The Speach Sounds in Languages and How they Are Made
Broadly speaking, the speach sounds can be divided in two categories, the vowels that are made without the tongue or any other part touching any other part in the mouth, and the consonants where the tongue or parts in the throut touch one or more other parts.
A speach sound can involve using the vocal cords together with other anatomical parts, which produce a voiced sound, or the vocal cords can be let slack, by which an unvoiced sound is pronounced. Usually vocals are voiced, but some languages also make use of unvoiced vocals to some extent. Consonants can be voiced or unvoiced. Often languages have pairs of consonants of which the only difference is voicing or lack thereoff. In Enflish you have the pairs v-f and s-z. The pairs p-b, t-d and k-g have that difference, but often there are other differences too in these.
CLASSIFICATION OF VOWELS
One classifies vowels mainly in four properties. One property is how long backwards or frontwards you direct the tongue. The vowel can thus be front, mid or back.
One also classifies vowels according to how high the tongue is rised towards the plate. Vowels can thus be low, mid orhigh in horisontal direction.
When one pronounce a vowel, one can do it with the lips and tongue rounded, and thus a vowel is either unround or round.
During pronunciation you can also have the soft palate high so that mainly the mouth will rsonate, by which the vowel is called oral, or one can lower the soft palate so that some of the sound will resonate in the nose, by which it is called nasal.
By this classification it is possible to make 36 distinct vowels, but very few languages make use of anything near to this number.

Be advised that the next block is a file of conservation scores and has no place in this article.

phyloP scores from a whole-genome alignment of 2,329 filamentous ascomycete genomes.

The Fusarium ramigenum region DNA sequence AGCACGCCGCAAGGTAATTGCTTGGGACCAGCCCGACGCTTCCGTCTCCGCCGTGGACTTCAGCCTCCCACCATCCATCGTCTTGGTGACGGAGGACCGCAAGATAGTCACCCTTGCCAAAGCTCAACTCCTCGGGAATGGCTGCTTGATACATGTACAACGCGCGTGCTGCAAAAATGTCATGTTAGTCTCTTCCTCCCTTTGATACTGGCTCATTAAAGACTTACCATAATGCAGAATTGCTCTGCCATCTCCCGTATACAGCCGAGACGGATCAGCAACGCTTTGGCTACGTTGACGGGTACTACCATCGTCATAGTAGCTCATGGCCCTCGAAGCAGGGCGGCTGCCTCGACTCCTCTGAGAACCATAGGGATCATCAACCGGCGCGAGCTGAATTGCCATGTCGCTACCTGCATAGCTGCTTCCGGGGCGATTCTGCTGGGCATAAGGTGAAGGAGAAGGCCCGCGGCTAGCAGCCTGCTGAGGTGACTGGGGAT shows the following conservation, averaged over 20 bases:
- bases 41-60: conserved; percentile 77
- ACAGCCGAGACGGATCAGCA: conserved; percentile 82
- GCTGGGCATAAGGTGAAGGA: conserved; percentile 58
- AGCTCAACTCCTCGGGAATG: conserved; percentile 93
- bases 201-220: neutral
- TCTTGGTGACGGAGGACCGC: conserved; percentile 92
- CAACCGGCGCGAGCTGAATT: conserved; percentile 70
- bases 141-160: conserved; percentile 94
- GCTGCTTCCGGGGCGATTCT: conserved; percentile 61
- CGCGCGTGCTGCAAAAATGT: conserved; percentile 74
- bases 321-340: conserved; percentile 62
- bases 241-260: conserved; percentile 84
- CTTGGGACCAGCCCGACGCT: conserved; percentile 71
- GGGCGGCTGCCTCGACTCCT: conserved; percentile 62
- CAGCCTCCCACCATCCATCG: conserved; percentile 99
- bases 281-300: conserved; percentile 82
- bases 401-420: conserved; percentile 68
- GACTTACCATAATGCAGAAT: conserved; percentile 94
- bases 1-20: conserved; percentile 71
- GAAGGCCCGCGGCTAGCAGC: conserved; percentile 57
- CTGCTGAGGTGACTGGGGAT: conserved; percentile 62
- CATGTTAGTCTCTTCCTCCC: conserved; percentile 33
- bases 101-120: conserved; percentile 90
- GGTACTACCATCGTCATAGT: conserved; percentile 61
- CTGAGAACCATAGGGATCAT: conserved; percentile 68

When two or three vowels stand together, it is possible to go smoothly from pronunciation of one to the other and so that one of the vowels have the most marked stress or tone. Such combinations are called diphthongues and triphtongues.
A vowel in such a combination that is not the marked one, is often called a half-vowel.
CLASSIFICATION OF CONSONANTS ACCORCING TO WHERE THEY ARE PROUNCED IN THE SPEACH APPARATUS
Consonants vary according to where the parts of the articular apparatus meet each other.
The lips can meet, by which one pronounce a labial sound. The tip of the tongue can touch the teeth, making an apico-dental sound, usually only called dental.
If the tongue tip is placed against the area just behind the teeth, you get an apico-alveolar sound, or just alveolar. Few languages make an important difference betwen dental and alveolar sounds, though.
If you curl the tongue backwards an place the tip even further back against the front palete, it is called a retroflex consonant.
By placing the mid of the tongue against the mid of the palate, you get a doro-palatal sound, usually only called dorsal.
Sometimes you will encounter the wider term "platal sound" that encompasses all sounds where the tongue is used against the palate. The term includes both the retrofles and dorso-palatal sounds. It is for example also possible to stretch the tongue foreawrd and place the bak of the sound against the mid palate. Such sounds are also often just called palatal.
By placing the bacl of the tongue against the border between the hard and soft plate, you get a velar sound, and when placing it at the very back rim of the soft palate and uvula, you get what is called an uvular sound.
It is also possible to press the root of the tongue backwards against the back wall of the throut, by which you will have a pharyngeal sound. In English the "h" is pronounced this way sometimes.
The vocal cord can be used in a way that you get a consonantal sound, and not a voicig, by which you get a glottal consonant.
CLASSIFICATION OF CONSONANTS ACCORDING TO MODE OF MAKING THE SOUND
CONSONANTS do not differ only by the places they are articulated, but also according to mode of articulation.
By pressing the tongue and other parts only slightly together, you get an approximant, which have a very soft sound. By pressing harder together, you get a stronger hissing sound, which is called a spirant or fricative, for example f, v, s sh.
If you press the speach parts so hard together that the air stream is stopped, and then let open, you get an explosive sound called a clusile or stop. Examples are p, t, k, b, d, g.